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Panel advances parole bill for juvenile lifers

June 17, 2014

BOSTON (AP) — A bill that would allow parole for juveniles convicted of first-degree murder in Massachusetts has been advanced by a legislative panel.

Under the measure approved by the Judiciary Committee, a person convicted of first-degree murder for a crime that occurred while he or she was between the ages of 14 and 18 could be eligible for parole after serving 20 to 25 years in prison.

For crimes that were deemed to involve deliberate premeditated malice or extreme atrocity or cruelty, the wait would be 25 to 30 years.

First-degree murder carries an automatic sentence of life in prison without parole in Massachusetts, but the state’s highest court ruled last year that it was unconstitutional to deny the possibility of parole to juveniles who were convicted of murder.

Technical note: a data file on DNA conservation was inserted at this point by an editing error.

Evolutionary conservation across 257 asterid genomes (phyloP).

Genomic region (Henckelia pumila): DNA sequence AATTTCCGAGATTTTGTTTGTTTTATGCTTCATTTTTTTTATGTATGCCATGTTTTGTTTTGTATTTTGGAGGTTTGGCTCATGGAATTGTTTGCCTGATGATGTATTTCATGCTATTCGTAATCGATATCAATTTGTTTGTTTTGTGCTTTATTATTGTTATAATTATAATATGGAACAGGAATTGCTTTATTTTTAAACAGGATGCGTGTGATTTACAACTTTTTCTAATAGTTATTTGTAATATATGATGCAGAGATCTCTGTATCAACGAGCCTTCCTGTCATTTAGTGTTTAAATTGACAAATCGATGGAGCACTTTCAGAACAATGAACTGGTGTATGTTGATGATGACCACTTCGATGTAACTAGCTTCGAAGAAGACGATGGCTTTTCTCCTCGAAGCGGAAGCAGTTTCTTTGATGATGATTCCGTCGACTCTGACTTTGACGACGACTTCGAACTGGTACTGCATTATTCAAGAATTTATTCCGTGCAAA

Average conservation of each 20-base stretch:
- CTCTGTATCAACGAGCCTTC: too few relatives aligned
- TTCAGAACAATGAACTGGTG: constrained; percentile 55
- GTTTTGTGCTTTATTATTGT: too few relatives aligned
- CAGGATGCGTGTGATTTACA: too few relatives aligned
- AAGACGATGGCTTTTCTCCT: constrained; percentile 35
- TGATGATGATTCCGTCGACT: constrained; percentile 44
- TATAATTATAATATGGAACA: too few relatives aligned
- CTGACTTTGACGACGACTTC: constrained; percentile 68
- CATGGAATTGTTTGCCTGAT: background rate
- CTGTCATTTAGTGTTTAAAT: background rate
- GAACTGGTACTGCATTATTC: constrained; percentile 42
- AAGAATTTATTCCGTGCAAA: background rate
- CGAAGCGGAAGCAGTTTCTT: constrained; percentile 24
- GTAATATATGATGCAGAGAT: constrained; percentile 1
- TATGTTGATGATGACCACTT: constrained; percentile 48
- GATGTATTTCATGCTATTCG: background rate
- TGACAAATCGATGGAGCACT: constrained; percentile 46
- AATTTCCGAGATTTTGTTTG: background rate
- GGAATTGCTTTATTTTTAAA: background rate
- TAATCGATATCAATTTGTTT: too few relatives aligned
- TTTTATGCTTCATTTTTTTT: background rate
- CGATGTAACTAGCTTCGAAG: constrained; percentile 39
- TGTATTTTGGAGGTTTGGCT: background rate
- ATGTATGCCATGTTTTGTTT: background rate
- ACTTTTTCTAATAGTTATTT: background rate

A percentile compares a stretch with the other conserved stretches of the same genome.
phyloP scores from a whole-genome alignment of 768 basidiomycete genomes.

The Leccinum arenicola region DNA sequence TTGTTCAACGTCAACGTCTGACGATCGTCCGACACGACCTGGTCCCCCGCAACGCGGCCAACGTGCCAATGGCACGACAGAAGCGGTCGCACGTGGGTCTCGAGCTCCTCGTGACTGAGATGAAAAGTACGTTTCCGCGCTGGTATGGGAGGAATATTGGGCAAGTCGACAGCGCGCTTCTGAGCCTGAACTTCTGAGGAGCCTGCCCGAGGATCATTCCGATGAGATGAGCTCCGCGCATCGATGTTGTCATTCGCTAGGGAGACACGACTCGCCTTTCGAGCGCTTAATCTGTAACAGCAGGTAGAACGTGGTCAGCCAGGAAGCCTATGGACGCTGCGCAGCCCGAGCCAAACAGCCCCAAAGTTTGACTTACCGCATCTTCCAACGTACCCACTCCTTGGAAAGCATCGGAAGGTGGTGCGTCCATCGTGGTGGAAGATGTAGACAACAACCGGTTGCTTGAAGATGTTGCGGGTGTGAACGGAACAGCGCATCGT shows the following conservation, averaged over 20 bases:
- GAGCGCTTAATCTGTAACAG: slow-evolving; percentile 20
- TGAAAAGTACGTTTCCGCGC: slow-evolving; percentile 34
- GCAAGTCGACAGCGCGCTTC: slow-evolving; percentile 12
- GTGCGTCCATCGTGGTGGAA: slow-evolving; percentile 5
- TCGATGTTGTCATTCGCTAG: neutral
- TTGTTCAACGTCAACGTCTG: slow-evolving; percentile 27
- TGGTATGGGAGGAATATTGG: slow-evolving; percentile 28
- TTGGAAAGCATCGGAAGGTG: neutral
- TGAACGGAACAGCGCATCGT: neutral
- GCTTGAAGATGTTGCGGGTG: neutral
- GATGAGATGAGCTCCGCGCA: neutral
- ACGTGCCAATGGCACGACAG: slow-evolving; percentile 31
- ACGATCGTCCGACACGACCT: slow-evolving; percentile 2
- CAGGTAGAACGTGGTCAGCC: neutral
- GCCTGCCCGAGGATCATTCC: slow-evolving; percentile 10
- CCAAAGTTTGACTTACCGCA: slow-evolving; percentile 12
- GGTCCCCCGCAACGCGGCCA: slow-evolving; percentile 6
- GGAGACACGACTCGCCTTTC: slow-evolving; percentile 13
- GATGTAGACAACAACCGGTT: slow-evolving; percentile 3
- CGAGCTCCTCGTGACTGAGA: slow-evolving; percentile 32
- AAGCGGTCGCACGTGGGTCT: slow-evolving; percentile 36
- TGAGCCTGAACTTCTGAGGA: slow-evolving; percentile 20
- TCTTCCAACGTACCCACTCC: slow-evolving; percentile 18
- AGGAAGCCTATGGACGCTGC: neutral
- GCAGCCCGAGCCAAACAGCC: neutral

Relatives of several murder victims attended a Statehouse hearing last month in support of a bill co-sponsored by Republican Sen. Bruce Tarr and Democratic Sen. Barry Finegold that would have required a significantly longer period — 35 years — before parole could be granted.

The measure advanced Monday by the Judiciary Committee still needs approval from the full House and Senate. No date has been set for a vote.

The state’s parole board has already begun hearings for some of the 63 prisoners serving life without parole in Massachusetts for crimes that were committed when they were juveniles.

Earlier this month, the board approved parole for Frederick Christian, who has been imprisoned since age 17 for his role in a deadly robbery in 1994.

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